As a “sampler platter appetizer,” as Olsen put it, Worlds Away is more of a success. It’s not exactly a documentary, and it’s not so relentlessly boosterish that it feels like a corporate promotional video, although at times it comes close. It makes Cirque’s shows look awe-inspiring, especially because Adamson can get the camera much closer to the performers than any live audience will ever be. The perspective from underwater in O or on top of the moving stage in Ka is only possible to witness by watching this movie.
It’s no surprise that Worlds Away emphasizes these fantasy-based shows, which come closest to fitting into an immersive mystical world. By contrast, the multiple Beatles numbers from Love and one Elvis Presley number from Viva Elvis feel out of place, reminders of the shows’ mundane origins. Thankfully, Adamson didn’t include Criss Angel, and the only element from Angel’s Cirque show Believe (which closed in 2016) is a rabbit-costumed performer who leads Mia to her next destination.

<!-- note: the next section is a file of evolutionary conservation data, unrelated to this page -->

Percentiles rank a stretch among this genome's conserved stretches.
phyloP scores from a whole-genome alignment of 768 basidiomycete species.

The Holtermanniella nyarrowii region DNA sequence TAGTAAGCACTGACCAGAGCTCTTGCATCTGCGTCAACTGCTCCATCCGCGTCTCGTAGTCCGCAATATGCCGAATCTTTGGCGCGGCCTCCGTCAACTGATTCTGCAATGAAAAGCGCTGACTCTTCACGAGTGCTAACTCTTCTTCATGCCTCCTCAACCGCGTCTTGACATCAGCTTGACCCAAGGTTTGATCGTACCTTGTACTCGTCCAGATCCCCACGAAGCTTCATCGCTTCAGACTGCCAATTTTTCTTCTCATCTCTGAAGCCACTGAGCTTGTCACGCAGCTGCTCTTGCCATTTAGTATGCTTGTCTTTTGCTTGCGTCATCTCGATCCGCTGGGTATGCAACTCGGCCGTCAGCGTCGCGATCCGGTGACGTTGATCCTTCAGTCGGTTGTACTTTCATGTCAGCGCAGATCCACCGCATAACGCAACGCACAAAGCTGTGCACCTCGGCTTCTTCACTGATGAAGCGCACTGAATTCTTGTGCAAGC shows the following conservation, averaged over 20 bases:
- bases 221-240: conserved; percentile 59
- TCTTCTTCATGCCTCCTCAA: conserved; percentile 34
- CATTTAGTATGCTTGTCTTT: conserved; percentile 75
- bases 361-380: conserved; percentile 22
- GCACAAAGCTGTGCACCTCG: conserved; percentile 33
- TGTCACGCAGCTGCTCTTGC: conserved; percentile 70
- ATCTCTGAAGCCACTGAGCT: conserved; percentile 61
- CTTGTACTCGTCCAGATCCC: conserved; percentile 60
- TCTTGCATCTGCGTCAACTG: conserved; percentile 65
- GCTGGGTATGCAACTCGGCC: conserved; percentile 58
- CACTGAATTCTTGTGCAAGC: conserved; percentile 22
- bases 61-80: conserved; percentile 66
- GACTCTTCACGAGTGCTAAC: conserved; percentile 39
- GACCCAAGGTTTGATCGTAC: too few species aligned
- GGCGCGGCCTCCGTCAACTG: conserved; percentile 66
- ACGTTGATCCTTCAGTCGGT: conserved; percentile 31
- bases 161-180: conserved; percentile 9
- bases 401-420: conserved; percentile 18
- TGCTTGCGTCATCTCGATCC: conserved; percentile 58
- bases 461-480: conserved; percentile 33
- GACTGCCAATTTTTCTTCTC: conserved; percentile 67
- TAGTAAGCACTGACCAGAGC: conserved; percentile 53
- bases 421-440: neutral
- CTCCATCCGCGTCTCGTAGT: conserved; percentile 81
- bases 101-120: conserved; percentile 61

Maybe if Cirque had been more open to integrating its signature style into a different kind of movie, similar to the scene of the characters in Judd Apatow’s Knocked Up getting high and seeing Mystere, the company could have made more inroads in Hollywood. As it is, Worlds Away is more like a very expensive yearbook, a snapshot of a moment in Vegas history that never grew into something larger.
“It shows you danger, it shows you elegance, it shows you beauty,” Linz said of the movie at that 2012 press junket, “but I kind of hope that it also shows you the heart of what the Las Vegas Cirque du Soleil family is.” Worlds Away is ultimately more about technical prowess than heart, although Linz and her fellow performers certainly put everything they have into it. If it’s Cirque showing the world its heart, then the world remained indifferent.